It should also be pointed out again, that just like when Emily was near PR, the radar is showing us the echos at about 6500 feet near ex-Emily's center right now. That is showing us more of the mid-level circulation, not the surface.
Wind is North at west end....and south in Freeport.

Exactly where the radar shows the spin now too.

But yes I understand your point Levi.

http://www.ndbc.noaa.gov/station_page.php?station =SPGF1
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Quoting Levi32:


Yup lol.


Is that a blooper? Or are they messing with us?
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3164. rv1pop
Quoting ElConando:


I thinks its because hes Alaskan they trust him more, you know those Alaskans can smell rain in Russia from their houses.

Is that because it smells like Chernobyl?
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Quoting Levi32:
It should also be pointed out again, that just like when Emily was near PR, the radar is showing us the echos at about 6500 feet near ex-Emily's center right now. That is showing us more of the mid-level circulation, not the surface.


Thanks for mentioning that, people always forget. How do you determine the height? Is there a basic rule of thumb or is it a formula? Saw another met say it was ~15,00ft.
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3162. KEEPEROFTHEGATE (Mod)
05L/XX/XX




look to ne see downdraft racing away as TS's collaspe this is nothing more but an area or complex of thunderstorms nothing more nothing less
Member Since: July 15, 2006 Posts: 165 Comments: 52406
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Quoting IceCoast:


How are you making this analysis? I'm not trying to be rude, I usually enjoy you're posts, but if you are going to say something like that you better back it up with more reasoning then stronger cyclones following upper steering currents.
It seems like the best in the business are saying the CONUS is favored for landfalls this year, but even they admit it's almost impossible to tell more than 2 weeks out.
What are you seeing different?


Well maybe its because they are expecting the current steering to change, but I don't see why it will...

Also, I'm really not that computer savvy, so I don't know all that HTML crap to be able to post the information I'm looking at. But I'm basing what I'm saying on the dominant steering patterns, they favor storms still avoiding Florida like more of recent years. You aren't my meteorology professor so I don't need to prove to you why, it would be too much trouble that I just don't feel like going through.

And remember, I never said I expect hurricanes to avoid the U.S. I said Florida has an elevated chance of avoiding hurricane landfalls again. I live in Florida so I focus on Florida weather.

Ultimately, nobody should be planning for hurricanes in Florida based on anything I say because I am not a professional, but an early student. So I don't want anyone thinking they can put hurricanes behind them because they live in Florida and I think Florida has a high chance of being avoided again this year.

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3157. jeebsa
Quoting avthunder:


Getting some vivid thunder and loud lightening here in North Broward. :)
How bright is the thunder..
Member Since: June 25, 2009 Posts: 0 Comments: 266
3156. Levi32
Quoting stormwatcherCI:
Navy showing Emily and 92L but when you click on 92L it shows you Emily's satellite.


Yup lol.

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Got some squally weather here, bout the same we got with Bonnie last year. Except its actually raining hard this time.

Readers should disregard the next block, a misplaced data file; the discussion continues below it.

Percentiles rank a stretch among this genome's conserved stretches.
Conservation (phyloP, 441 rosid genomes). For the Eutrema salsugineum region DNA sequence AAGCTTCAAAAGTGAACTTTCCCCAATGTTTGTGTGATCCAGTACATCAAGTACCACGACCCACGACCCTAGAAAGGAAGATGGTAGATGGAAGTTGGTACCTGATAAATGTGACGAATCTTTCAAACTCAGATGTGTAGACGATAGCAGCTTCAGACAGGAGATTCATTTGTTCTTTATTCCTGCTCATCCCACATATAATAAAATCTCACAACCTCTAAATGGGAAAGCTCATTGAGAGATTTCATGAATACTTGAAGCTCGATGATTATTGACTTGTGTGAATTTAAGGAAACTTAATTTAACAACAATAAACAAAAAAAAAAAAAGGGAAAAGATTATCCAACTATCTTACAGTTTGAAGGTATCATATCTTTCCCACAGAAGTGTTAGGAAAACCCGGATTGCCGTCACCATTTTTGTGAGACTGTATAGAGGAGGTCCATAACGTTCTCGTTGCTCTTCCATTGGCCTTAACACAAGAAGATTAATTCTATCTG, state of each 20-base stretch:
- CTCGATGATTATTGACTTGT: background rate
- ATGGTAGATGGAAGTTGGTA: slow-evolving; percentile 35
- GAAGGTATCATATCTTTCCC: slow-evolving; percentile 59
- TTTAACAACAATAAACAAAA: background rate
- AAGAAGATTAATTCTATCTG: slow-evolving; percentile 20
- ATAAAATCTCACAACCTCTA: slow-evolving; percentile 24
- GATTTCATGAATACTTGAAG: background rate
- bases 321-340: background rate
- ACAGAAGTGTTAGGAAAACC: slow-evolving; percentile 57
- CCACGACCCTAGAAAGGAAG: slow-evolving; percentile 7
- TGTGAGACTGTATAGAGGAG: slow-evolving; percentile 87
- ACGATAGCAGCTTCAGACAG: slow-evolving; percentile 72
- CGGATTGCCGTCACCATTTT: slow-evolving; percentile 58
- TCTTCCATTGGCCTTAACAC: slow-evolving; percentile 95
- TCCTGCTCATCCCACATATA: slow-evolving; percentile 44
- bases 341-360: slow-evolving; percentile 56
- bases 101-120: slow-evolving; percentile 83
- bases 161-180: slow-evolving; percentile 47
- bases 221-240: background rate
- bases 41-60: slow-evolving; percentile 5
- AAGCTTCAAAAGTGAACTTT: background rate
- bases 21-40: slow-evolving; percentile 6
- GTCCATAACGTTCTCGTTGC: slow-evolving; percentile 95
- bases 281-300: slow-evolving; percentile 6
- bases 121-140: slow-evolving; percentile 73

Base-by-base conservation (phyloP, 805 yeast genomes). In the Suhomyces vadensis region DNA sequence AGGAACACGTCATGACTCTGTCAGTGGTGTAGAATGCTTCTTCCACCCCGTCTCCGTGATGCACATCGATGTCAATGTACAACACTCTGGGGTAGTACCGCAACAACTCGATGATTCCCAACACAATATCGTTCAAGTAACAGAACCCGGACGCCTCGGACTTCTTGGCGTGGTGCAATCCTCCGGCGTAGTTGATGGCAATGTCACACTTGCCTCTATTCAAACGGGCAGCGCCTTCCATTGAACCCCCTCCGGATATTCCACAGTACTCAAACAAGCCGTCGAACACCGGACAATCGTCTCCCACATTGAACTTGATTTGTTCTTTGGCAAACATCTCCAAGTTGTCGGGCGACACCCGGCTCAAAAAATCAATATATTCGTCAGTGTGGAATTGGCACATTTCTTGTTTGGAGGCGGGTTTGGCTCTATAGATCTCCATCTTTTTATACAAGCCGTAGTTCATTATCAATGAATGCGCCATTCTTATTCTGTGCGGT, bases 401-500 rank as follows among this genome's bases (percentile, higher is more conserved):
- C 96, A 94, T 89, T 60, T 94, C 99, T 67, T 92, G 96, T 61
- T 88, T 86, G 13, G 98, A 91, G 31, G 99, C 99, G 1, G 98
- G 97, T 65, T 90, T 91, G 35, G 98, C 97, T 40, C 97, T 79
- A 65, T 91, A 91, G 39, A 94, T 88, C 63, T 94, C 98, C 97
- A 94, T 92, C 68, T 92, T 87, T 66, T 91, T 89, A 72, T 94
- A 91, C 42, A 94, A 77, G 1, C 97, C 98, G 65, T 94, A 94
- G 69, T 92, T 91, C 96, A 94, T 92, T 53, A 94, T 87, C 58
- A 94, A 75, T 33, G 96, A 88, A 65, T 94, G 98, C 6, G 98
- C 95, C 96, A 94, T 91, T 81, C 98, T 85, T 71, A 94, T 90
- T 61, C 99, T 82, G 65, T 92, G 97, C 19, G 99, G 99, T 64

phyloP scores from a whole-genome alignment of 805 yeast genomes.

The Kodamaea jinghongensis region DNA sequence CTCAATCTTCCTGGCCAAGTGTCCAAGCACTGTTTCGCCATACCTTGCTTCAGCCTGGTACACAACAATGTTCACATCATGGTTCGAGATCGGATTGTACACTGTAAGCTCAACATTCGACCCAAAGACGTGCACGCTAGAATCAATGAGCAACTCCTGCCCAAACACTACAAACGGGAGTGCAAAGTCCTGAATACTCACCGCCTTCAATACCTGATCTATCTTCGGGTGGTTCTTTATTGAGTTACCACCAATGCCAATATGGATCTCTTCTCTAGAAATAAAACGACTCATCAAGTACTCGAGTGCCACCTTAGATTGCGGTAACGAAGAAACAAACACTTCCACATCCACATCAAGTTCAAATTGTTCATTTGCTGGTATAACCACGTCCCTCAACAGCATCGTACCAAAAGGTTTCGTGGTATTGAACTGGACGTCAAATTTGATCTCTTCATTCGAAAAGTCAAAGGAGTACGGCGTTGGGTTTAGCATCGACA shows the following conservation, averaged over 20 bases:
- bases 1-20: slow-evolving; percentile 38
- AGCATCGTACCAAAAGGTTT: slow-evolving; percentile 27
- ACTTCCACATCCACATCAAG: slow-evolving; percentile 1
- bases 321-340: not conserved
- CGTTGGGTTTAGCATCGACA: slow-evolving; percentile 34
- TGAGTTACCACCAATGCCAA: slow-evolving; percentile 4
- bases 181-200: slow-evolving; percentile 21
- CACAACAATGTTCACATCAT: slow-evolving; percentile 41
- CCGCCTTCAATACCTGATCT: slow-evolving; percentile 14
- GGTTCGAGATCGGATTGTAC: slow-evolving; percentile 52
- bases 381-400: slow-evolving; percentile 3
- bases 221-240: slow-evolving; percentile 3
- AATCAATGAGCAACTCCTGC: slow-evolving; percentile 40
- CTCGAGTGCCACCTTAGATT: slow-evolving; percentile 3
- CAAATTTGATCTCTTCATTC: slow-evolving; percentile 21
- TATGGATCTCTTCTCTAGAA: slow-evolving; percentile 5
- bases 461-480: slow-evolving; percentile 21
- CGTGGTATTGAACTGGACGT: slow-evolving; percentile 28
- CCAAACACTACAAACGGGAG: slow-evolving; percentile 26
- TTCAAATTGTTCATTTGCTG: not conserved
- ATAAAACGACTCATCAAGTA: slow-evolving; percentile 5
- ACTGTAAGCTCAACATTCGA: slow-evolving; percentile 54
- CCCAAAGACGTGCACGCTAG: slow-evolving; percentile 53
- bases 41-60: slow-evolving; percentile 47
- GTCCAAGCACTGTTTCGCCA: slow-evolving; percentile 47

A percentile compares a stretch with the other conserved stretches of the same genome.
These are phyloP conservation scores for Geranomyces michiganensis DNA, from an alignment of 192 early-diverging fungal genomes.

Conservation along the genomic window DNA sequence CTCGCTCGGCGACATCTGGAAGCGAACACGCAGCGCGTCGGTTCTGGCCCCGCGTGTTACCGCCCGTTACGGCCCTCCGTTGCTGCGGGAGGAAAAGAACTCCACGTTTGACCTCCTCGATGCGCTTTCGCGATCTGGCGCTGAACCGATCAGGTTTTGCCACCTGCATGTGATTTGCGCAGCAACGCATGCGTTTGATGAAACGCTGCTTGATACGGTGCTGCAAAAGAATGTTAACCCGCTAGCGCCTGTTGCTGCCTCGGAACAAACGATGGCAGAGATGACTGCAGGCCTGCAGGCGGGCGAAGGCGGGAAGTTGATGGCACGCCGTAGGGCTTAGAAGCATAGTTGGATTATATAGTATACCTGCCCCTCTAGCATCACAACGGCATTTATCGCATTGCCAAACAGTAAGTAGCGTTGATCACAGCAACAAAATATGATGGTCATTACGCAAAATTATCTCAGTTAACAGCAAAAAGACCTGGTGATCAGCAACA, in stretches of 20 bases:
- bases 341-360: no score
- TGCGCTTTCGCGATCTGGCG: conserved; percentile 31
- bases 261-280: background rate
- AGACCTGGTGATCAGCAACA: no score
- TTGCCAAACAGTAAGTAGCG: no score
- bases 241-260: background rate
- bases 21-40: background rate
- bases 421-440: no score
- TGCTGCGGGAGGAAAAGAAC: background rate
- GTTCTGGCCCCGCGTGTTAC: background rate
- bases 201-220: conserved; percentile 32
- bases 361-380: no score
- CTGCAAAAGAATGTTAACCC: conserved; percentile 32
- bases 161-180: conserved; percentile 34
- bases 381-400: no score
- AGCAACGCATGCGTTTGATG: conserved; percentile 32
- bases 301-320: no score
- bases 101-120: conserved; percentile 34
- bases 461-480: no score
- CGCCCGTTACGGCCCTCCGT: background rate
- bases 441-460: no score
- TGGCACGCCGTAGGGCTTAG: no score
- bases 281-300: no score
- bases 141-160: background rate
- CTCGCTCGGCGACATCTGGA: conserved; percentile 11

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3154. Grothar
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32 knots
(~ 36.8 mph)

From 292° at 30 knots
(From the WNW at ~ 34.5 mph)
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3149. Grothar
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Quoting stormwatcherCI:
Navy showing Emily and 92L but when you click on 92L it shows you Emily's satellite.


Link?
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3147. aquak9
Quoting RukusBoondocks:
In 2009, Phantom Regiment housed at my high school before going off to compete at the DCI Eastern Classic in Allentown. Being a huge Phantom fan, my assistant band director really wanted a picture with their drum major, Koji. He only saw it fitting if they'd reenact the famous drum major scene from their 2008 show (reenactment on right, finals scene on left).

Read more: http://www.dci.org/news/view.cfm?news_id=e9ff2aa8- 0644-47fc-a67a-51683d271d6e#ixzz1UHYJaUwV


You're a DCI fan? miracles never cease.
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CV starting up... place to watch after Emily... Quite active over Africa...

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Navy showing Emily and 92L but when you click on 92L it shows you Emily's satellite.
Member Since: October 9, 2008 Posts: 0 Comments: 8242
3144. Grothar
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Quoting IceCoast:


How are you making this analysis? I'm not trying to be rude, I usually enjoy you're posts, but if you are going to say something like that you better back it up with more reasoning then stronger cyclones following upper steering currents.
It seems like the best in the business are saying the CONUS is favored for landfalls this year, but even they admit it's almost impossible to tell more than 2 weeks out.
What are you seeing different?


Well maybe its because they are expecting the current steering to change, but I don't see why it will...

Also, I'm really not that computer savvy, so I don't know all that HTML crap to be able to post the information I'm looking at. But I'm basing what I'm saying on the dominant steering patterns, they favor storms still avoiding Florida like more of recent years. You aren't my meteorology professor so I don't need to prove to you why, it would be too much trouble that I just don't feel like going through.